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Expert advice on buying property at auction

Tuesday 19th March 2013

Choosing to buy or sell property at auction is becoming a popular way to transact in property in the UK. But if you are unsure about how auctions work, Chris Hope at Fine & Country Swansea offers advice for both sellers and buyers.

There are a few differences when choosing to auction your property over the traditional method. The way the house is marketed is usually intense for six weeks before the auction date. It would be advertised in newspapers weekly, as opposed to fortnightly or monthly when being sold through an estate agency as private treaty. This is done to spread awareness across the local media and drum up as many potential investors to the auction event.

Owner occupied property in auctions are a rarity as approximately 90% of properties that are being sold are already vacant, according to Chris. This mainly is due a deceased estate sale or if the owners have already found and moved into their dream home, but need to make the accelerated sale on their previous house.

The main advantage of using auctions to sell a property is the quick turnaround of exchanges/completion. This is usually 6-8 weeks, in comparison to what could take up to 3-4 months when traditionally sold. The disadvantage of auctioning is the public matter if the property fails to sell as some buyers may take advantage and makes lower bids at a later date.

Chris Hope says: “Six auctions a year usually work well as there is enough time to market on average 15-25 properties per auction. It is important that the properties are varied in size, price and area, as well as a mixture of residential, commercial and land, in order to bring in 150-200 people to the event.”

It is a common belief that the majority of buyers at auctions are property developers or experienced buyers looking to invest in a second or third home. Chris Hope has seen a variety of different types of people at auctions, including first time buyers looking to get on the property ladder, adding that “the first time buyers are likely to bid higher for a property they really want, with the help of mum and dad, as they are not looking to buy a house for profit, they are looking for a home”.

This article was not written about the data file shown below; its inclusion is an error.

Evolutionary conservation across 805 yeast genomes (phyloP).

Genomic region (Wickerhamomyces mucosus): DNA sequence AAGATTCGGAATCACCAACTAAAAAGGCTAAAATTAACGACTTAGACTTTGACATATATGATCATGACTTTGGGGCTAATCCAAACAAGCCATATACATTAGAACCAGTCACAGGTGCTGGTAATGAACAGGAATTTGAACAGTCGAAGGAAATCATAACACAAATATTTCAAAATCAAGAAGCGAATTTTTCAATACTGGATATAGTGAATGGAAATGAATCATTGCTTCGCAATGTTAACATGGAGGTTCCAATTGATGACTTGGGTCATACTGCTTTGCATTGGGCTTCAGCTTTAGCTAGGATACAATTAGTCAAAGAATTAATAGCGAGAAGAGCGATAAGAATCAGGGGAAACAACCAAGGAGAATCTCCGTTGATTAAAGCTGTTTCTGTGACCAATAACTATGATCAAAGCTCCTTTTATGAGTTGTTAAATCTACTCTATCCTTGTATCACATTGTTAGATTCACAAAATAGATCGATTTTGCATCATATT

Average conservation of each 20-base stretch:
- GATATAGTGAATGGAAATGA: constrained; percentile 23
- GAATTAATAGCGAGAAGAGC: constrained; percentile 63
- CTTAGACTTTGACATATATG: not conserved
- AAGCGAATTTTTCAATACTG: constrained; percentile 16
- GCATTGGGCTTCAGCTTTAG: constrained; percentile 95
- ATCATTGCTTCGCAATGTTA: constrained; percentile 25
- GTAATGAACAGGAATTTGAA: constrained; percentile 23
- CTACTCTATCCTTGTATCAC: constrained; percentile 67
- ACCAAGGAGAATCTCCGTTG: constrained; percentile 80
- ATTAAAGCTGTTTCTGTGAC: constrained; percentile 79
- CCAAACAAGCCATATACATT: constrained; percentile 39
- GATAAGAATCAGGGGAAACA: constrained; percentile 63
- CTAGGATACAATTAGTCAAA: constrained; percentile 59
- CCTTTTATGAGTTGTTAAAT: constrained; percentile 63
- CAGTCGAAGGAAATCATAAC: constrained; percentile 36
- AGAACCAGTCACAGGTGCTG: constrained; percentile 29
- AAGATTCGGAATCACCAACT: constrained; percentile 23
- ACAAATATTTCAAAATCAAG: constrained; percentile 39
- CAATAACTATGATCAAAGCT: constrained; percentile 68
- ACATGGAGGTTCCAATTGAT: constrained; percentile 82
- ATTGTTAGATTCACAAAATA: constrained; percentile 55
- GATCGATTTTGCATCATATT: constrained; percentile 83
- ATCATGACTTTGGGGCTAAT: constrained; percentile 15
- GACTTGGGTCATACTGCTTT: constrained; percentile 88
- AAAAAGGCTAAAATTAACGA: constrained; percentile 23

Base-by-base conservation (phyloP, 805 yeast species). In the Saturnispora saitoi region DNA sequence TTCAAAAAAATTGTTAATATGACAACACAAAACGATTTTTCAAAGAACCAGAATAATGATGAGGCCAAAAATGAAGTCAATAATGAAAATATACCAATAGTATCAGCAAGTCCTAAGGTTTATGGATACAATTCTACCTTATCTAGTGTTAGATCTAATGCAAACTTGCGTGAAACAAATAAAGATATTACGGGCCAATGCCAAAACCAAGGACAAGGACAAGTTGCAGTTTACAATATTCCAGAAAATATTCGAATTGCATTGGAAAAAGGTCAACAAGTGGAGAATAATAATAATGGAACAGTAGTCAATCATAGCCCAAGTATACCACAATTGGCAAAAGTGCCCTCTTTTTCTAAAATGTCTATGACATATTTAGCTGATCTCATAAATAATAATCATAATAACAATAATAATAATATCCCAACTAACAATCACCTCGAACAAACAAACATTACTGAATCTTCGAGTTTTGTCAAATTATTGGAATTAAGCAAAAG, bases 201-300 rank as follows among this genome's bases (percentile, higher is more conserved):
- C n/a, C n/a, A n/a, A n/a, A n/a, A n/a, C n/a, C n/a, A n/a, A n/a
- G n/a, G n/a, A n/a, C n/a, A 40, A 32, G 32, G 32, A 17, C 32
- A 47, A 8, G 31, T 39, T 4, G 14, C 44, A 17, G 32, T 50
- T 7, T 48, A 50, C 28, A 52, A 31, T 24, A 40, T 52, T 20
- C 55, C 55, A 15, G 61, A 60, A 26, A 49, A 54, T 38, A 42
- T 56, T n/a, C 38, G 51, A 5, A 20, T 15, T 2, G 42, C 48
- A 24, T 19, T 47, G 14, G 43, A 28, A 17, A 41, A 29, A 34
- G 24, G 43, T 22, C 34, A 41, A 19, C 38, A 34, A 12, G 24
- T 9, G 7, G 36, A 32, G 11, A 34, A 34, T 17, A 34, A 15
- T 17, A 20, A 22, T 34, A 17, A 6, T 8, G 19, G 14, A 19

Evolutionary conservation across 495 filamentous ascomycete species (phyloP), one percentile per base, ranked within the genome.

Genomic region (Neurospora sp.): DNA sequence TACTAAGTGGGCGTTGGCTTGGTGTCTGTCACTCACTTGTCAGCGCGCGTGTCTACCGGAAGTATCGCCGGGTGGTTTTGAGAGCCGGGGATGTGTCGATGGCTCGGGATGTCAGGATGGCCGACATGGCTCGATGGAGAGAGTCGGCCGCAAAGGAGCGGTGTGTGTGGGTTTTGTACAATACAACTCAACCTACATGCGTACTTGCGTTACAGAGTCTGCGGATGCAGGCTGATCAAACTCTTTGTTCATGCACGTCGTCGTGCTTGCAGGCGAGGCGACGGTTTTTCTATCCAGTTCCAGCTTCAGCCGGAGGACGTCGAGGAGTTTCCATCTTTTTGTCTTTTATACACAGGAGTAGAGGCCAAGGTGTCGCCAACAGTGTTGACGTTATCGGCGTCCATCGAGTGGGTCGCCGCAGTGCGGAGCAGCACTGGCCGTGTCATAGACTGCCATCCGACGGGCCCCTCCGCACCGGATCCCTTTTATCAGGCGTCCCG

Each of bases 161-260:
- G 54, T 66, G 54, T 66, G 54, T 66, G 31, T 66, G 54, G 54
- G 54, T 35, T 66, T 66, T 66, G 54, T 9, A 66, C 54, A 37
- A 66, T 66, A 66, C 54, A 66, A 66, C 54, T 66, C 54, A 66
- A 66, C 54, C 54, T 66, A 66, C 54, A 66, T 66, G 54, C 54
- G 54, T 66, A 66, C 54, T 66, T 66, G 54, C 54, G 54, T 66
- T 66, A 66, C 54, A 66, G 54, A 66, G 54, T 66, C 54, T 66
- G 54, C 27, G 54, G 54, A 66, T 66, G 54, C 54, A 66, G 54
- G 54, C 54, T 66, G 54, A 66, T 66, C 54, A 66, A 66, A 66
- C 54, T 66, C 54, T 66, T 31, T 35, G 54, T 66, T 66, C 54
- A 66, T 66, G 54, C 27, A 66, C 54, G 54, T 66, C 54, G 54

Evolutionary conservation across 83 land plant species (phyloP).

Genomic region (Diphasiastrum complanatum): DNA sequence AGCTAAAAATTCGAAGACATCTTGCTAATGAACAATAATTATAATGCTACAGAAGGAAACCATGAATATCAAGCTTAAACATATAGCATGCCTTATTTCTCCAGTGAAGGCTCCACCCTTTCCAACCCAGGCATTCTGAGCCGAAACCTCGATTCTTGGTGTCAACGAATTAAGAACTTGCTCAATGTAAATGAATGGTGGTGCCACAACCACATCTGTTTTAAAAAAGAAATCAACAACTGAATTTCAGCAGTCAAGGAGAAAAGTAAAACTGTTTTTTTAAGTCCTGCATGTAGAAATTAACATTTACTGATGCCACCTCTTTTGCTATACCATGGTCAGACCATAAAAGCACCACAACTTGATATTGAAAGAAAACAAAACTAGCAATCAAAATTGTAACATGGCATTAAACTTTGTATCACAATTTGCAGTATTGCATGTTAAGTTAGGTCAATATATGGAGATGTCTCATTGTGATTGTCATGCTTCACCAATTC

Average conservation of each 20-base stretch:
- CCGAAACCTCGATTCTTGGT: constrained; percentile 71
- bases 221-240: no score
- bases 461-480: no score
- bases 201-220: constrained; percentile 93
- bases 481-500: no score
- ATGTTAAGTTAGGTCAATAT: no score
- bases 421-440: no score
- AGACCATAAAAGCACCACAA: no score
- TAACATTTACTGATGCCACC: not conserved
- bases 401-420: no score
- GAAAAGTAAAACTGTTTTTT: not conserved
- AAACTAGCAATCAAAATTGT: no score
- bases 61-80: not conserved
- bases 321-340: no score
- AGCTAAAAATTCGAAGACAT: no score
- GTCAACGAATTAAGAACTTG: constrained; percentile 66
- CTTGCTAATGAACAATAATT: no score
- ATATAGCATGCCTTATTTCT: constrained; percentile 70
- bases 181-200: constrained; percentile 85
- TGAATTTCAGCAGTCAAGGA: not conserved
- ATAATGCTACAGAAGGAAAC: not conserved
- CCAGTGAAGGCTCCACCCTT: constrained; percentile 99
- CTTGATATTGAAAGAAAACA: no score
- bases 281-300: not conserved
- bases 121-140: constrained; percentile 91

The preparation for auctioning houses is instant as a contract is drawn up by the seller’s solicitors from day one, meaning information of the property is available immediately. If an offer and the circumstances are right, the property can be sold before the auction, yet the majority of sales are agreed on the day or 48 hours after the event. If a sale is made on the day, this is usually because the buyers are prepared and sure of the property they want to buy and how much they are willing to spend.

One very important matter is protection for the seller; this is covered by setting a ‘confidential realistic reserve’ with the auctioneer, ensuring the property isn’t sold without the client’s approval. All lots are offered for sale with a ‘guide price’, usually quoting ‘Offers over’ or a ‘Price range’

Hope confirms that the greatest interest in most auction markets is for a property in need of refurbishment.

One final piece of advice that Chris Hope offers is that “as long as the sellers listen to the agent’s researched advice, the house will sell”.

              

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